This list emphasizes the holdings about digital humanities in the John Cotton Dana Library in Newark. Resources for other Rutgers libraries are located at the bottom of the center column of this page.
There's no simple answer to the question, "What is Digital Humanities?" Practitioners often define Digital Humanities differently depending upon their own activity. Roughly defined, Digital Humanities is the practice of incorporating technology in teaching, research and the dissemination of scholarship in any of the traditional humanities disciplines. There are four main areas of activity in the Digital Humanities: Research and development for analyzing humanities data and creating new tools for that analysis, the use of technology in humanities pedagogy, theory and critical inquiry related to the ways in which technology is changing the way we understand our selves, our cultures and our societies and preservation and access of materials and scholarly works in the humanities.
For an excellent summary of the history of Digital Humanities - the discipline formerly known as Humanities Computing - read Susan Hockey's "The History of Humanities Computing" in A Companion to Digital Humanities, ed. Susan Schreibman, Ray Siemens, John Unsworth. Oxford: Blackwell, 2004. http://www.digitalhumanities.org/companion/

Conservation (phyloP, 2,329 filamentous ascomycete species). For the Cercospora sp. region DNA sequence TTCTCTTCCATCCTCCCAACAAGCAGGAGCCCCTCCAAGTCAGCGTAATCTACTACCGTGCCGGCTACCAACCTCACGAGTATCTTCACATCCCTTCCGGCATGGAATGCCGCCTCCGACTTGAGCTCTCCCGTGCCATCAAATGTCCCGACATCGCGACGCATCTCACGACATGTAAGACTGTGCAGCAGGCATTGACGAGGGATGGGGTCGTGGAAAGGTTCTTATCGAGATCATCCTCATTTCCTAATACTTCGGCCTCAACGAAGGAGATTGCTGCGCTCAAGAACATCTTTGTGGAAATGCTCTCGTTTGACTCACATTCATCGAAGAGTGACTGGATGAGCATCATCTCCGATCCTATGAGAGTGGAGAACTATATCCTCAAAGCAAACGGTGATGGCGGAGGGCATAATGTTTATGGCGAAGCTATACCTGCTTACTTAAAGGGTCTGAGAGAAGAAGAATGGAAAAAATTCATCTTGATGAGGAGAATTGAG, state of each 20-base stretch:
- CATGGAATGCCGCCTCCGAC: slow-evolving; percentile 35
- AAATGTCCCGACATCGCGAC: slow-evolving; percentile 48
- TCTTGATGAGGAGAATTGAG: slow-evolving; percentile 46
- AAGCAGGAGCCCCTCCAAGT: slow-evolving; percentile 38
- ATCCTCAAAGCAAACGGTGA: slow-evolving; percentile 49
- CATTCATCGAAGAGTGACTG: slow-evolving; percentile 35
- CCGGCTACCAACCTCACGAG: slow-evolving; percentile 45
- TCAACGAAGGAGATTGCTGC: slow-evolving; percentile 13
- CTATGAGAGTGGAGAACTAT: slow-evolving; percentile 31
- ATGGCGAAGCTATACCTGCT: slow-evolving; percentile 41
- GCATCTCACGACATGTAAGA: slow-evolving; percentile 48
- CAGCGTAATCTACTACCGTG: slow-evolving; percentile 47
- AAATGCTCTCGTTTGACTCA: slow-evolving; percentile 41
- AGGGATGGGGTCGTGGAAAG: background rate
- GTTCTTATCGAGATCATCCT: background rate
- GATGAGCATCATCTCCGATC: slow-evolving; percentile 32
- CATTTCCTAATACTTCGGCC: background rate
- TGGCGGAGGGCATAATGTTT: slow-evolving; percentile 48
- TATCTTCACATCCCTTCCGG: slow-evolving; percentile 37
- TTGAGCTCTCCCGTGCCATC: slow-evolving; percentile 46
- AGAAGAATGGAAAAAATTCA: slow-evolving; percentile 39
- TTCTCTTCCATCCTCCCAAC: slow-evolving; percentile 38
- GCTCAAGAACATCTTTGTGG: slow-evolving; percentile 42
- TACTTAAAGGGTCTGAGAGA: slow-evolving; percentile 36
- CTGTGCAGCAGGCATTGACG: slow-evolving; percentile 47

In the rest of this guide, you'll find links to help you learn more about this growing, multi-disciplinary community of practice.
Scott Hamiln, Director of the Research and Instruction Technology group at Wheaton College in Massachussetts, gives a brief introduction answering the question, "What is Digital Humanities?" Originally presented March 24, 2009. 3:07 minutes long.
The following resources are available in the Archibald S. Alexander Library at the New Brunswick, College Avenue campus.
Below are a list of professional and scholarly journals published by the Digital Humanities community.
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